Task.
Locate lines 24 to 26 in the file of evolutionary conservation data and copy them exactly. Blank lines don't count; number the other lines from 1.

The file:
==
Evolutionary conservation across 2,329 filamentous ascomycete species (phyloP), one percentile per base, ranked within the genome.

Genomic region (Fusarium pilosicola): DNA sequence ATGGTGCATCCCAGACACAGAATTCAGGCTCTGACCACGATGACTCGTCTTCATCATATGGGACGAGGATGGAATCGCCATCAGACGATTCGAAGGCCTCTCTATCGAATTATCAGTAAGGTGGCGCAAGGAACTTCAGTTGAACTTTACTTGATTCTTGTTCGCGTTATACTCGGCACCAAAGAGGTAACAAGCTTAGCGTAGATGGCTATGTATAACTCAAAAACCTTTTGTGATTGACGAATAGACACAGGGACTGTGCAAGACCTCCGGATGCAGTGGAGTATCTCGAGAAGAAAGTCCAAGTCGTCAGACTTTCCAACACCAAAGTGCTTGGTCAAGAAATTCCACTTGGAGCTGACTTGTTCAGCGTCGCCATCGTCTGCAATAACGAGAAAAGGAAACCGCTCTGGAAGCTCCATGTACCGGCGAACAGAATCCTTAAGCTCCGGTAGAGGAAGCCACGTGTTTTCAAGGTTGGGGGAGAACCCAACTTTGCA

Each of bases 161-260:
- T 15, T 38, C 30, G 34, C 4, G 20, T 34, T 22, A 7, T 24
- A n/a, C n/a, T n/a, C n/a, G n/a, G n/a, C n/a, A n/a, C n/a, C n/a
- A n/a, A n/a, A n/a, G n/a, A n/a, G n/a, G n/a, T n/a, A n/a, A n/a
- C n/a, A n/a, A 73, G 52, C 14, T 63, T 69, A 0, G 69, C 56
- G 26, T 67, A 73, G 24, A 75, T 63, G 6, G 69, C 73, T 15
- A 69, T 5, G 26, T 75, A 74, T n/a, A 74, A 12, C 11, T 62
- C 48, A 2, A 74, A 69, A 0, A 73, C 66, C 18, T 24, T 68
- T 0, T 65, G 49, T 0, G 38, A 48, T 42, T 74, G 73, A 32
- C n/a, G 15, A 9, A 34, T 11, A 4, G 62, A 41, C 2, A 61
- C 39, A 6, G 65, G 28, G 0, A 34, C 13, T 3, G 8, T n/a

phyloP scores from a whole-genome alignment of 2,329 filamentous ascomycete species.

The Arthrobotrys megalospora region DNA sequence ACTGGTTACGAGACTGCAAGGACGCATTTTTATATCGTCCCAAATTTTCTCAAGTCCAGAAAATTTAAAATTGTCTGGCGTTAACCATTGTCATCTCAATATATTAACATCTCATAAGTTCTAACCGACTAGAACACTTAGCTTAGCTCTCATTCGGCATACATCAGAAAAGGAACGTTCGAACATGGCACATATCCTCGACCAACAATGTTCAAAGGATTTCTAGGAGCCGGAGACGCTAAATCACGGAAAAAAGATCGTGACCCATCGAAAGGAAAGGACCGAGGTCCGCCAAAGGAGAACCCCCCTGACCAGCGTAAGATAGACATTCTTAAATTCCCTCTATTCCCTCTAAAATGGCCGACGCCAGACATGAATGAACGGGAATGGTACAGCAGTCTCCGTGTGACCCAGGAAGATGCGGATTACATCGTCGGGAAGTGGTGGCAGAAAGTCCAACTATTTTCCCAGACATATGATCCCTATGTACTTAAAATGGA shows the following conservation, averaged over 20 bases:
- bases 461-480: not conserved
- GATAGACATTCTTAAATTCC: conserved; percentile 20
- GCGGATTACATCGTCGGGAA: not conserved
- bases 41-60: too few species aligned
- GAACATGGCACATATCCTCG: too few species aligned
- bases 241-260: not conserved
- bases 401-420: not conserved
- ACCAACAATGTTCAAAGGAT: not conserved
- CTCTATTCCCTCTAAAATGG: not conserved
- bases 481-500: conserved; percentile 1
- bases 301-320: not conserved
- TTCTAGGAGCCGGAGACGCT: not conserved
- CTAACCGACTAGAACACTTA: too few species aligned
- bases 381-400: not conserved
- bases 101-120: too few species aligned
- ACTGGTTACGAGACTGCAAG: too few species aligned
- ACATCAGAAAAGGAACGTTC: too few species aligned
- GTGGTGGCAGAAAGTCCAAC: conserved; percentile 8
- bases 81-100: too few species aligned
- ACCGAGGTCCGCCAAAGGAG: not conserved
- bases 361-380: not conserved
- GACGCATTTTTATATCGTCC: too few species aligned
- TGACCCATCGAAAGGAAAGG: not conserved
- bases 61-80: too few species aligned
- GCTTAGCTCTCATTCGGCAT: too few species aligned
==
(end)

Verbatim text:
- CTCTATTCCCTCTAAAATGG: not conserved
- bases 481-500: conserved; percentile 1
- bases 301-320: not conserved